Skip to content
State Government of Victoria logo
Service Agreement Information Kit for Funded Organisations

3.17.4 Security of personal and health information

Under Information Privacy Principle (IPP) 4.1 of the PDP Act and Health Privacy Principle (HPP) 4.1 of the HR Act, an organisation is required to take reasonable steps to protect the information it holds from misuse, loss, and unauthorised access, modification or disclosure.

An organisation needs to secure personal information from its creation (when the data is first recorded), through any transformation (such as from paper to electronic form), during its transmission (whether physically carried or sent digitally through a computer network), and while it is held (for example, text messages stored in a mobile phone) Organisations should refer to the Office of the Commissioner for Privacy and Data Protection’s website (external link, opens in a new window) for information in relation to data security.

An organisation’s obligations to protect and keep information secure under IPP 4.1 and HPP 4.1 will continue for as long as an organisation holds the information, and until the time the information is disposed of in accordance with IPP 4.2, HPP 4.2 and HPP 4.5 (as the context requires) and any other relevant laws, such as the Public Records Act 1973 (Vic) (external link, opens in new window).

In deciding what reasonable steps to take to protect personal information, the Office of the Victorian Commissioner for Privacy and Data Protection suggests that the following factors should be considered:

Some key areas to consider include physical security (including securing a building or equipment where information is housed), logical security (including controlling access to data), and communication security (including protecting data during transmission through, for example, facsimiles, emails and online)(Office of the Victorian Privacy Commissioner for Privacy and Data Protection (external link, opens in a new window), 2011, page 103) website and What is Protective Data Security webpage (external link, opens in a new window).

Part 4 of the PDP Act requires the Commissioner for Privacy and Data Protection to develop a Victorian Protective Data Security Framework for monitoring and assuring the security of public sector data. Part 4 of the Act also permits the Commissioner to issue Standards consistent with the Framework for the security, confidentiality and integrity of public sector data and access to public sector data. The Framework and Standards will be available once published from the Office of the Commissioner for Privacy and Data Protection's website (external link, opens in a new window).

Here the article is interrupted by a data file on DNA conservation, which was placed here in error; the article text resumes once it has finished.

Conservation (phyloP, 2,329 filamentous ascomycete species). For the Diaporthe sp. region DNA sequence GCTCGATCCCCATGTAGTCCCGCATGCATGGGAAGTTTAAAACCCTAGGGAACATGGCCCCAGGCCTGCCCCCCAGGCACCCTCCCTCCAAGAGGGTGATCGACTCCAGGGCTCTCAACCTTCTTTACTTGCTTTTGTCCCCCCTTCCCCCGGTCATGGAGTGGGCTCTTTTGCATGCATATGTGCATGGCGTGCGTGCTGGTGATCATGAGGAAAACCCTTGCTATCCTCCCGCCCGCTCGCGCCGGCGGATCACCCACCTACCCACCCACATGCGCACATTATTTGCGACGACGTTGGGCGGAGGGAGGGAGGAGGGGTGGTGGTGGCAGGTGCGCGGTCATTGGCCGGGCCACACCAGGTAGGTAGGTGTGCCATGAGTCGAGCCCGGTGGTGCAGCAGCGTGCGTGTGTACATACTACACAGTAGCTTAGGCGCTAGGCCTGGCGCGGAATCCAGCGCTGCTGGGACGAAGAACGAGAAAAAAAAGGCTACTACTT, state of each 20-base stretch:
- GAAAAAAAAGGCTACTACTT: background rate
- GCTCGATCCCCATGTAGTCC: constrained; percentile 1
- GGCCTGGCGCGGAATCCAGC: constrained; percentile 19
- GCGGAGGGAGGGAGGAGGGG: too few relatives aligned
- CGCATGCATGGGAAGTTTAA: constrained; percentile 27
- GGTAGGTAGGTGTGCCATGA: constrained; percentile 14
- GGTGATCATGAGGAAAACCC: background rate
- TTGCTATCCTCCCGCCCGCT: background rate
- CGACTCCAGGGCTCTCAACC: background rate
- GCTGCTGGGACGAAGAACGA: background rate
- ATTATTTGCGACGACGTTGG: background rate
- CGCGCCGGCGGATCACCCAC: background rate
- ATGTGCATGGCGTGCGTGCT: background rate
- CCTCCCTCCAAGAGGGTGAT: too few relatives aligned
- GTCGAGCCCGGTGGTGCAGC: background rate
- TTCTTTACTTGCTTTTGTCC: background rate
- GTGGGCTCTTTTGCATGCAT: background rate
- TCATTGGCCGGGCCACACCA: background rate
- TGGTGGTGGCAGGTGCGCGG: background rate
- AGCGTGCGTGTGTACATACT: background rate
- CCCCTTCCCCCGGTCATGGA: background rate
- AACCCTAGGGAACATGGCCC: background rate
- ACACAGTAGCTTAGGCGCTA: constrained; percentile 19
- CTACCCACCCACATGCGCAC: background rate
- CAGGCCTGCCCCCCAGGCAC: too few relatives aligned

Within two years after the issue of applicable Protective Data Security Standards by the Commissioner, the department is required to develop a Protective Data Security Plan that addresses the Standards applicable to the department. Among other things, any Protective Data Security Plan developed for the department must address compliance by the department’s contracted service providers with the relevant Standards that apply to the department, to the extent that those providers collect, hold, use, manage, disclose or transfer public sector data for the department.

Clause 17.2 of the Service Agreement provides that a funded organisation is bound by any applicable Protective Data Security Standards issued by the Commissioner for Privacy and Data Protection and any provision of a Protective Data Security Plan developed for the department that applies to the organisation.

Having an effective recordkeeping system (see clause 6 of the Service Agreement) is a necessary step in ensuring that data is secured. By implementing and maintaining an effective recordkeeping system, an organisation should be able to properly categorise and store records, and ensure appropriate access to records.

Funded organisations are to implement safeguards that are appropriate and proportionate to the likely risk of a security breach and the gravity of harm that may result. Information risk management should be incorporated into an organisation’s broader risk management approach.

Resources on information security

The department has developed guidelines on Information Security to support organisations to provide their staff with data security training and help protect information kept by organisations from misuse, loss, and unauthorised access, modification or disclosure.

The guidelines cover all aspects of information security including handling, sharing, storing, transporting and disposing of client information as well as incident response and contact details if organisations require further information.

The Office of the Commissioner for Privacy and Data Protection (external link, opens in a new window) website also has a range of guides on information security, including guides on the use of cloud computing, email disclaimers, and mobile phone usage see: